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Brotherhood: Army honors Normal Mayor Koos for helping fellow veterans

Chris Koos, the Mayor of Normal, and comrades receive honors from the Army for service to veterans and upholding the traditions of the regiment.
Town of Normal
Normal Mayor Chris Koos and comrades receive honors from the Army for their service to veterans and upholding the traditions of the 506th Infantry Regiment.

The U.S. Army has named Normal Mayor Chris Koos a distinguished member of the regiment, a designation given to those who preserve the history and traditions of the unit — in this case, the 506th Infantry Regiment of the 101st Airborne Division (Screaming Eagles).

Since the Vietnam War, Chris Koos has tried to keep veterans of the 101st Airborne Division in touch with each other through reunions and less formal get-togethers; the honor recognizes that work.

Koos said there is healing in that.

"Some bad memories, I think, for some people. Some are being treated for PTSD issues still. But I think more just somebody you can talk to frankly, openly, and sometimes with some black humor, jokingly," said Koos.

In Vietnam, Koos was a lieutenant and infantry platoon leader in 1970-71. He said it exposed him to people from all walks of life. His platoon sergeant had an advanced degree in oceanography. Another was a ditch digger, he said.

“I think that camaraderie that was developed in 1970 and '71 when we all served together as young people is still very much alive, and I think there is a brotherhood that developed out of that," said Koos.

Koos was an infantry platoon leader as part of the Ripcord and Lam Son 719 campaigns in the jungle-covered mountains of South Vietnam near the DMZ with North Vietnam.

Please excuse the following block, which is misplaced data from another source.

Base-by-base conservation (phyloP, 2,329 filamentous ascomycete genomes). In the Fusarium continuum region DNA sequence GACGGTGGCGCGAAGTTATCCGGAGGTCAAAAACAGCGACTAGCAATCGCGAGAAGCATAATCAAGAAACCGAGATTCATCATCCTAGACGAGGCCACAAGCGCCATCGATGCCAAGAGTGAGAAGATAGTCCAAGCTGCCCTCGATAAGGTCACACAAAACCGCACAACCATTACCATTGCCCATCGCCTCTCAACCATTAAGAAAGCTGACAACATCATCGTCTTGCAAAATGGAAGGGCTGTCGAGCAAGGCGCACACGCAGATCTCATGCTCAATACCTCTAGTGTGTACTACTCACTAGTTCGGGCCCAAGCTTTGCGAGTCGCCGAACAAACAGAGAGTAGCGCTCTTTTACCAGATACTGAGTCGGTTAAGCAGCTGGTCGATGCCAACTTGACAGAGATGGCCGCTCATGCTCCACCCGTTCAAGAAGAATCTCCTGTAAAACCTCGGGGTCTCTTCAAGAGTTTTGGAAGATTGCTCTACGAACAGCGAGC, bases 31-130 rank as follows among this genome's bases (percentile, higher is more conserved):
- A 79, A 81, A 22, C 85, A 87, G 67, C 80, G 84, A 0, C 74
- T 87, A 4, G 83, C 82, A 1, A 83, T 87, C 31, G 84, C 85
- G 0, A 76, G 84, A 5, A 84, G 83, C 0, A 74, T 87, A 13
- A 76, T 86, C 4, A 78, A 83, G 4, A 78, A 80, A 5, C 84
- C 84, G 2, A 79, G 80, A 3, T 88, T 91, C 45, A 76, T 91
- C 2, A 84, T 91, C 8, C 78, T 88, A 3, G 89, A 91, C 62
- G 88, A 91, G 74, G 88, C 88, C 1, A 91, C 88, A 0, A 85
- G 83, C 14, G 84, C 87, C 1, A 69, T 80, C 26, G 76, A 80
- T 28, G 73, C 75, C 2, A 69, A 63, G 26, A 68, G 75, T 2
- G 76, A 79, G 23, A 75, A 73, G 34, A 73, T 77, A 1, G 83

“As a rifle platoon leader, 1st Lieutenant Koos always set the very best example of leadership for his platoon, leading from the front and taking care of the men in his rifle platoon,” said those at a ceremony honoring him.

Koos said when they returned to the U.S. after their time in the service, many veterans didn’t talk about it much because many people in America were against the war and accounts of it were not welcomed. Eight to nine years after the war, there was a parade in Bloomington-Normal thanking Vietnam veterans.

It was a big event. Koos didn’t go.

“I just didn't feel the connection on that. I thought, well, it's a little late for that,” he said.

Eventually, there was some closure.

“Some of the people I served with have gone to schools and talked about that period, what it was about, some of the things that they did. I think there has been a sense of healing for a lot of veterans in that. I have done it, too,” said Koos.

Since then, he said society seems to have taken a different attitude toward its returning soldiers.

“We've had Iraq and Afghanistan, which have brought those issues to the forefront. I think people are more aware a person can be damaged by their experiences in combat,” said Koos.

Koos earned a combat infantryman badge, a bronze star and a combat air medal for heroism during the war.

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WGLT Senior Reporter Charlie Schlenker has spent more than three award-winning decades in radio. He lives in Normal with his family.
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